Giorgia researcher from the greater Genoa area asks the following question:
Q. You say that current tools to estimate inflation lead to overestimating inflation and that it is necessary to consider qualitative changes. How do we measure qualitative changes? We co not have adequate tools for both qualitative and qualitative estimates? Do we have to give up measuring inflation? What constructive proposal can you make?
A. Thanks Giorgia for your question. The simplest answer is the following. We can divide products into two categories, high complexity products, and low complexity products. We can estimate inflation as usual on low complexity products, because we assume they will remain stable, and we stipulate that inflation is zero on high complexity products, because we assume that high complexity products exhibit high innovation.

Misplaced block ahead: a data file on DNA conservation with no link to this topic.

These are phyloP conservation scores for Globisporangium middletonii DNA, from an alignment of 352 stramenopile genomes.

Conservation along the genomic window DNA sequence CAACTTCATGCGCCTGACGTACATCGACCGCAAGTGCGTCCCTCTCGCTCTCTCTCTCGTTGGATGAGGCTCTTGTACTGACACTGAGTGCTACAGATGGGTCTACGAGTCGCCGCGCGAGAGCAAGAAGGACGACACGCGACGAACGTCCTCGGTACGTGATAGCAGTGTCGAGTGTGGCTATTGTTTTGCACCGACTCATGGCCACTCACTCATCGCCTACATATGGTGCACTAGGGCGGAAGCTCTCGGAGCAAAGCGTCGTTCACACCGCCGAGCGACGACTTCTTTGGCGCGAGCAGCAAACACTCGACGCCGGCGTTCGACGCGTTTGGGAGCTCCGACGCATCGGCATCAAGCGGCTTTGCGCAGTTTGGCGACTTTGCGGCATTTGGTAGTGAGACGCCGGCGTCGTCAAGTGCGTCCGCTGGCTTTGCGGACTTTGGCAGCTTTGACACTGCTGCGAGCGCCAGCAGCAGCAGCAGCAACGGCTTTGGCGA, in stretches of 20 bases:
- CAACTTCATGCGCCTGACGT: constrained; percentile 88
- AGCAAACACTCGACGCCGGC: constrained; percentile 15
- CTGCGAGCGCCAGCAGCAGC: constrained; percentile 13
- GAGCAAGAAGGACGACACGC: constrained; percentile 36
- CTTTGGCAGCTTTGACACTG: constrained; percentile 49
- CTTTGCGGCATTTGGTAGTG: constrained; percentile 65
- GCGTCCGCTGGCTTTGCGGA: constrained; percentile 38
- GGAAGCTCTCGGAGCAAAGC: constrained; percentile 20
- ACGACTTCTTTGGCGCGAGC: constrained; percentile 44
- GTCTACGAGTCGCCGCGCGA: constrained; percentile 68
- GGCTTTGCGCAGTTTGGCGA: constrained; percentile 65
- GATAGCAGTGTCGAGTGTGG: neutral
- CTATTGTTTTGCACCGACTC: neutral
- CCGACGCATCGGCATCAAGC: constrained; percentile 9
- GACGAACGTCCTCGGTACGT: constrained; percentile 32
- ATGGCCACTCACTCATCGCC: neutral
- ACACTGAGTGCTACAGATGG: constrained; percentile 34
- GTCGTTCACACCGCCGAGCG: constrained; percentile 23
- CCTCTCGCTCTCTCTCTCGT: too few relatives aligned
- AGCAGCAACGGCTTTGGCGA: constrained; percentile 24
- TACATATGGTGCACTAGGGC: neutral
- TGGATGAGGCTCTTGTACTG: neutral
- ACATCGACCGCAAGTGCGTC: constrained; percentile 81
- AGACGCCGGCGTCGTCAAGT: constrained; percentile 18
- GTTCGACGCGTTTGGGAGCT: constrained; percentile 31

The separation of high and low complexity products can be achieved using the Product Complexity Indexes developed by Hidalgo and Hausmann
Q. Don't we have an aggregation problem with complexity indexes?
A. No, complexity indexes are pure numbers and can be aggregated
Q. But how do you write models?
A. Well, in order to write a model we have to make an additional conceptual step. As I explained in other posts, macroeconomic models are abstract models that include theoretical terms and variables. Therefore, we have to construct models assuming that nominal GDP is the product of three variables, a quantity favtor, a quality factor, and an inflation factor. Empirically, we can estimate these models using the previous strategy, dividing products into high and low complexity products.
Q. Thanks for your answer. I am not familiar with complexity indexes but I trust that they exist.
A. I will devote a post to complexity indexes